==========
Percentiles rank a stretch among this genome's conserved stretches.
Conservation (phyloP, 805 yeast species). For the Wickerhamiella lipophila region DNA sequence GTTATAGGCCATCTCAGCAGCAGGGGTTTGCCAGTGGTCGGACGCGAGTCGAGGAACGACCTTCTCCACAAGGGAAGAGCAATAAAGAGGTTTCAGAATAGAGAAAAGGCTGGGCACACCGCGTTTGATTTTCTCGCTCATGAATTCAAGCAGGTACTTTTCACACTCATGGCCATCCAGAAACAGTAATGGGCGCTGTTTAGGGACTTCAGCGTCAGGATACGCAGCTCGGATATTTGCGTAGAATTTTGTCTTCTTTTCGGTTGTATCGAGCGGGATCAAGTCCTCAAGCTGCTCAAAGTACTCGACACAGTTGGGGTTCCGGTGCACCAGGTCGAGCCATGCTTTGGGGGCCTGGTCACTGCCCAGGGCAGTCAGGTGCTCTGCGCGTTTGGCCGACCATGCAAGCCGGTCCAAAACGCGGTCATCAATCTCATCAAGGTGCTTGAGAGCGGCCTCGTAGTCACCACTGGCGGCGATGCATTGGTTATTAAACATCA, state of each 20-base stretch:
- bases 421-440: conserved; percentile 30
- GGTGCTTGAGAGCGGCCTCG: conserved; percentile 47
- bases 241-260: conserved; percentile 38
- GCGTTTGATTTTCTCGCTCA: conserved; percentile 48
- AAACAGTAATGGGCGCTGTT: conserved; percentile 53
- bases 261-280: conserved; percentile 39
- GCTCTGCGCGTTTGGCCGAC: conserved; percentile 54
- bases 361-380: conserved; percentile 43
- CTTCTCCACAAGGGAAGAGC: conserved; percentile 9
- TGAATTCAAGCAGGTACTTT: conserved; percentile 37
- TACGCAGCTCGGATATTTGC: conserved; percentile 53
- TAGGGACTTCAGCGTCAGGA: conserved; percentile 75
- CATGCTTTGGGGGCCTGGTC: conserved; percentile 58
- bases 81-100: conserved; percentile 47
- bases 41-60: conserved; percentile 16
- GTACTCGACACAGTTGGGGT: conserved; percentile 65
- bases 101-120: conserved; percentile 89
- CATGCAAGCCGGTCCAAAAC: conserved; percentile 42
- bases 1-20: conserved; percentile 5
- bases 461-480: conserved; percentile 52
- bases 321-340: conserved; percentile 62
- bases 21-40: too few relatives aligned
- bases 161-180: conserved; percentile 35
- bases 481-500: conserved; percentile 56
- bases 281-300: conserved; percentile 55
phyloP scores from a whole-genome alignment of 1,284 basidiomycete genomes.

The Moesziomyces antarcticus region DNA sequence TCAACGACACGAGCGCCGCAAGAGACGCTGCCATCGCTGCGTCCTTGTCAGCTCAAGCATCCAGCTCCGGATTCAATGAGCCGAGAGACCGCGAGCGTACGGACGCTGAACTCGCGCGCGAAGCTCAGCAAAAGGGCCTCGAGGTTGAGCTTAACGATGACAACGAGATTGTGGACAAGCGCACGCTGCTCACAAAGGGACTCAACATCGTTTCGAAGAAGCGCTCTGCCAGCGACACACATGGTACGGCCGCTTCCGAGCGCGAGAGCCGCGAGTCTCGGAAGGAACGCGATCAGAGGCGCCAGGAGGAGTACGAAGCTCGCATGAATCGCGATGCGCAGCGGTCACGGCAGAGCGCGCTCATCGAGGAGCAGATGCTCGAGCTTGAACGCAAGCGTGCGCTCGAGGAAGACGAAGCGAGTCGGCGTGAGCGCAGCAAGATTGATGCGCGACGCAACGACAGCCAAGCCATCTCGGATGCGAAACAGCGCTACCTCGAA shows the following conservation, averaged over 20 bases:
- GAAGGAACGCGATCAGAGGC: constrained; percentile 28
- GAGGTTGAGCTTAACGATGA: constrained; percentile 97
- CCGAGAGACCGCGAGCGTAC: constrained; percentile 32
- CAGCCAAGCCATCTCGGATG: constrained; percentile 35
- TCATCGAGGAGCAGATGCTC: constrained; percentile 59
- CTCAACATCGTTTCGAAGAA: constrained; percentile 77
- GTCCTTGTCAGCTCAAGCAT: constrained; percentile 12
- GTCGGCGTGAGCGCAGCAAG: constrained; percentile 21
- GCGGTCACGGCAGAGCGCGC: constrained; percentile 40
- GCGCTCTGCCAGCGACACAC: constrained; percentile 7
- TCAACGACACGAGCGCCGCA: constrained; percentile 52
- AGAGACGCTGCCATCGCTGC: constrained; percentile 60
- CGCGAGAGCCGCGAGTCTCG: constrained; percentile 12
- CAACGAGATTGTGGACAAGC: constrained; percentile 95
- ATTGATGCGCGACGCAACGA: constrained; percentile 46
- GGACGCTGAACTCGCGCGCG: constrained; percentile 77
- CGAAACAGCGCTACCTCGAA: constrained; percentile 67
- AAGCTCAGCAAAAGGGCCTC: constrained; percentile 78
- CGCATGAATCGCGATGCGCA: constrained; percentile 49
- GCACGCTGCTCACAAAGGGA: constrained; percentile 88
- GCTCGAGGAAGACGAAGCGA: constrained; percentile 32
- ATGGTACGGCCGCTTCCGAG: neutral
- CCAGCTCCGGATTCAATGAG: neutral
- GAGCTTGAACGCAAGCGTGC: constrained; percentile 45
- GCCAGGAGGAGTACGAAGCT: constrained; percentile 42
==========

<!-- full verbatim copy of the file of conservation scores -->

Percentiles rank a stretch among this genome's conserved stretches.
Conservation (phyloP, 805 yeast species). For the Wickerhamiella lipophila region DNA sequence GTTATAGGCCATCTCAGCAGCAGGGGTTTGCCAGTGGTCGGACGCGAGTCGAGGAACGACCTTCTCCACAAGGGAAGAGCAATAAAGAGGTTTCAGAATAGAGAAAAGGCTGGGCACACCGCGTTTGATTTTCTCGCTCATGAATTCAAGCAGGTACTTTTCACACTCATGGCCATCCAGAAACAGTAATGGGCGCTGTTTAGGGACTTCAGCGTCAGGATACGCAGCTCGGATATTTGCGTAGAATTTTGTCTTCTTTTCGGTTGTATCGAGCGGGATCAAGTCCTCAAGCTGCTCAAAGTACTCGACACAGTTGGGGTTCCGGTGCACCAGGTCGAGCCATGCTTTGGGGGCCTGGTCACTGCCCAGGGCAGTCAGGTGCTCTGCGCGTTTGGCCGACCATGCAAGCCGGTCCAAAACGCGGTCATCAATCTCATCAAGGTGCTTGAGAGCGGCCTCGTAGTCACCACTGGCGGCGATGCATTGGTTATTAAACATCA, state of each 20-base stretch:
- bases 421-440: conserved; percentile 30
- GGTGCTTGAGAGCGGCCTCG: conserved; percentile 47
- bases 241-260: conserved; percentile 38
- GCGTTTGATTTTCTCGCTCA: conserved; percentile 48
- AAACAGTAATGGGCGCTGTT: conserved; percentile 53
- bases 261-280: conserved; percentile 39
- GCTCTGCGCGTTTGGCCGAC: conserved; percentile 54
- bases 361-380: conserved; percentile 43
- CTTCTCCACAAGGGAAGAGC: conserved; percentile 9
- TGAATTCAAGCAGGTACTTT: conserved; percentile 37
- TACGCAGCTCGGATATTTGC: conserved; percentile 53
- TAGGGACTTCAGCGTCAGGA: conserved; percentile 75
- CATGCTTTGGGGGCCTGGTC: conserved; percentile 58
- bases 81-100: conserved; percentile 47
- bases 41-60: conserved; percentile 16
- GTACTCGACACAGTTGGGGT: conserved; percentile 65
- bases 101-120: conserved; percentile 89
- CATGCAAGCCGGTCCAAAAC: conserved; percentile 42
- bases 1-20: conserved; percentile 5
- bases 461-480: conserved; percentile 52
- bases 321-340: conserved; percentile 62
- bases 21-40: too few relatives aligned
- bases 161-180: conserved; percentile 35
- bases 481-500: conserved; percentile 56
- bases 281-300: conserved; percentile 55
phyloP scores from a whole-genome alignment of 1,284 basidiomycete genomes.

The Moesziomyces antarcticus region DNA sequence TCAACGACACGAGCGCCGCAAGAGACGCTGCCATCGCTGCGTCCTTGTCAGCTCAAGCATCCAGCTCCGGATTCAATGAGCCGAGAGACCGCGAGCGTACGGACGCTGAACTCGCGCGCGAAGCTCAGCAAAAGGGCCTCGAGGTTGAGCTTAACGATGACAACGAGATTGTGGACAAGCGCACGCTGCTCACAAAGGGACTCAACATCGTTTCGAAGAAGCGCTCTGCCAGCGACACACATGGTACGGCCGCTTCCGAGCGCGAGAGCCGCGAGTCTCGGAAGGAACGCGATCAGAGGCGCCAGGAGGAGTACGAAGCTCGCATGAATCGCGATGCGCAGCGGTCACGGCAGAGCGCGCTCATCGAGGAGCAGATGCTCGAGCTTGAACGCAAGCGTGCGCTCGAGGAAGACGAAGCGAGTCGGCGTGAGCGCAGCAAGATTGATGCGCGACGCAACGACAGCCAAGCCATCTCGGATGCGAAACAGCGCTACCTCGAA shows the following conservation, averaged over 20 bases:
- GAAGGAACGCGATCAGAGGC: constrained; percentile 28
- GAGGTTGAGCTTAACGATGA: constrained; percentile 97
- CCGAGAGACCGCGAGCGTAC: constrained; percentile 32
- CAGCCAAGCCATCTCGGATG: constrained; percentile 35
- TCATCGAGGAGCAGATGCTC: constrained; percentile 59
- CTCAACATCGTTTCGAAGAA: constrained; percentile 77
- GTCCTTGTCAGCTCAAGCAT: constrained; percentile 12
- GTCGGCGTGAGCGCAGCAAG: constrained; percentile 21
- GCGGTCACGGCAGAGCGCGC: constrained; percentile 40
- GCGCTCTGCCAGCGACACAC: constrained; percentile 7
- TCAACGACACGAGCGCCGCA: constrained; percentile 52
- AGAGACGCTGCCATCGCTGC: constrained; percentile 60
- CGCGAGAGCCGCGAGTCTCG: constrained; percentile 12
- CAACGAGATTGTGGACAAGC: constrained; percentile 95
- ATTGATGCGCGACGCAACGA: constrained; percentile 46
- GGACGCTGAACTCGCGCGCG: constrained; percentile 77
- CGAAACAGCGCTACCTCGAA: constrained; percentile 67
- AAGCTCAGCAAAAGGGCCTC: constrained; percentile 78
- CGCATGAATCGCGATGCGCA: constrained; percentile 49
- GCACGCTGCTCACAAAGGGA: constrained; percentile 88
- GCTCGAGGAAGACGAAGCGA: constrained; percentile 32
- ATGGTACGGCCGCTTCCGAG: neutral
- CCAGCTCCGGATTCAATGAG: neutral
- GAGCTTGAACGCAAGCGTGC: constrained; percentile 45
- GCCAGGAGGAGTACGAAGCT: constrained; percentile 42